At this point, you are probably wondering "what about the disaster?"  We'll get there, but first, a philosophical interlude.  I've done a little thinking about it (and a little research to back up my thinking), and I have concluded that, for Pocketship, the act of dropping the keel into the cradle officially constitutes laying the keel.  Quite a moment for pondering existential thoughts.  At one moment, there was nothing...just a collect of boat-related parts that I'd been working on.  Just hunks of wood, really.  But, by a simple act of bringing two of those parts together, like the moment of conception, something new was created.  In that moment, there was no physical change to hunks of wood that make up the keel assembly, yet it was transubtantiated; the essence of those hunks of wood were forever changed.  It won't float yet, but given time it will grow, change, take on a character all its own and eventually take to the seas.  As of April 10th, 2011, I officially have a boat in the shop.

The keel, in place, the boat, under construction.

This all was pretty exciting, and after trying to sand a few more minutes, I caved in, and dropped the starboard-side bilge panel into place, and started stitching it to the hull.  Stitching is a pretty simple process.  There are matching hole in the keelson and bilge panel.  Into each hole, a wire stitched (mentioned in the previous post) is inserted.   The panels get aligned and the loose ends of the stitch are twisted around each other, thus holding the parts together so that later, the seams can get glued together.  Stitch and glue.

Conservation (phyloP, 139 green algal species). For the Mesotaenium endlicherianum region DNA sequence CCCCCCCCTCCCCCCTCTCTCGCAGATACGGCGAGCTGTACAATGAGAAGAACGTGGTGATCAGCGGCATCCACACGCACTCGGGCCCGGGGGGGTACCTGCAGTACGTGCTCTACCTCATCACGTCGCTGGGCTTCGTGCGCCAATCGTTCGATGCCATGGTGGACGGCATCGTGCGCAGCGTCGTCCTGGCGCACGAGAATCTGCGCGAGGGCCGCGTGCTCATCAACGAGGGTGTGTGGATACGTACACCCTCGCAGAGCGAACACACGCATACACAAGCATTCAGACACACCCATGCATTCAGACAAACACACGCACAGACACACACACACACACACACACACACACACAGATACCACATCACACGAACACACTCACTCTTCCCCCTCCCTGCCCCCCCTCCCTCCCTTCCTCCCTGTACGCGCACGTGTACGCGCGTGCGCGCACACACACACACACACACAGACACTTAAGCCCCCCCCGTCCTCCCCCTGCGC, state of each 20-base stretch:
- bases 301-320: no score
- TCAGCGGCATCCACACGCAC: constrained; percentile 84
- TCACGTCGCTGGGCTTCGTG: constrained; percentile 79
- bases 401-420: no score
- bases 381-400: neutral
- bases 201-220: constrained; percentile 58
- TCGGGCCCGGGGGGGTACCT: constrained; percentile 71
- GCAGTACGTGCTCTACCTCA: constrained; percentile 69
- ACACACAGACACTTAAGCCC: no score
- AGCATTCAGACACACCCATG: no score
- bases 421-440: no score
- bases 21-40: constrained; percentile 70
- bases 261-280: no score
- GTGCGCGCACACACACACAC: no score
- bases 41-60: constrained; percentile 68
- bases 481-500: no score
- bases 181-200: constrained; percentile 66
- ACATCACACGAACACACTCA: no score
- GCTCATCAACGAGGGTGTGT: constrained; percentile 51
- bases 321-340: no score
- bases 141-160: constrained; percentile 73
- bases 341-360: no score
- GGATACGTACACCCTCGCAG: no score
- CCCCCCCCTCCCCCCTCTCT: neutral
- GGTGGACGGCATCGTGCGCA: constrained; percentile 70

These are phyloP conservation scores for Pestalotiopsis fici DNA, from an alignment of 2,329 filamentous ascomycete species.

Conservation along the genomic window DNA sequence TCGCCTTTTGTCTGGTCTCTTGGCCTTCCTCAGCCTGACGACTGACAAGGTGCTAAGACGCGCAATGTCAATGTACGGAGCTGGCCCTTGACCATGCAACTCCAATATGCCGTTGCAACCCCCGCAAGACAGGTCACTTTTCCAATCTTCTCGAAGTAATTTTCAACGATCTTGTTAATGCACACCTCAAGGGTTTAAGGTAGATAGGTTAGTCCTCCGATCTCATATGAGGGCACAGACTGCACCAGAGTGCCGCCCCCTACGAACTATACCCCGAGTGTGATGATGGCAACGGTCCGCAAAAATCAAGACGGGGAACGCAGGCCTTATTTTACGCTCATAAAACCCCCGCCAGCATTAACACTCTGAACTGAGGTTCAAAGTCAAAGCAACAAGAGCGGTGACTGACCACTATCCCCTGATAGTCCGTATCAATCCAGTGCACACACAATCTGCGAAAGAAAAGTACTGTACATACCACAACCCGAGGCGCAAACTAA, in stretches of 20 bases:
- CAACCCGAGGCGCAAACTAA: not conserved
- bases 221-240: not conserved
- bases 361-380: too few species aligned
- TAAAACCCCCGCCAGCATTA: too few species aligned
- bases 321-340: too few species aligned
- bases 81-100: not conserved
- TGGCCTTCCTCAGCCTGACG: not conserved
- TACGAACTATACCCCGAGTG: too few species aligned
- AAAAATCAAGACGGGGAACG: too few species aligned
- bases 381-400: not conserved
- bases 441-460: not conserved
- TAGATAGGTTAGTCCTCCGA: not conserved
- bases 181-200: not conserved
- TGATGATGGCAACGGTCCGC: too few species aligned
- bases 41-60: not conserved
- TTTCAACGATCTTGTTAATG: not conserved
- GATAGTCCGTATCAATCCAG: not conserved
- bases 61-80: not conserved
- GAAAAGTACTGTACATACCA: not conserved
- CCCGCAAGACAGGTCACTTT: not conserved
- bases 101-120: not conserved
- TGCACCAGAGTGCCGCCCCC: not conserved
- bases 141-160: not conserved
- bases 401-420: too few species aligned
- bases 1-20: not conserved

At this point, I really would have liked drop in the port side bilge panel and stitch it up too, but doing so wouldn't leave and room in the shop for sanding.  So, I resumed sanding.  As the week went on, I managed to get all the bulkheads and floors sanded.  This just left the side panels.  And these would only require light sanding thanks to my use of peel ply.  The hour was getting late, but I figured that I would at least set on of the side panels up on sawhorses before calling it quits for the day.  That's when the disaster struck. 

I laid hands on the middle of one of my side panels, hoisted it over my head, heard a snap, and felt my heart sink to my shoes as the scarf joint parted.   I really hadn't been happy with the quality of my scarf joints, in terms of appearence, but didn't really suspect any structural problems.  After all, I used a ton of thickened epoxy, which should be stronger than the surrounding wood.  What happened? 

On inspecting the scene of the crime, I found that a large percent of area the joint had plastic wrap in it.  I had used plastic wrap while the glue in the joint was drying to keep the squeeze-out from sticking to anything that it shouldn't. Apparently, in jiggering the pieces around to get them aligned, the plastic wrap had worked its way into the joint.  Epoxy doesn't stick to plastic wrap, so my scarf joint on that board had almost no strength.  It is a miracle (of sorts) that I didn't break sooner.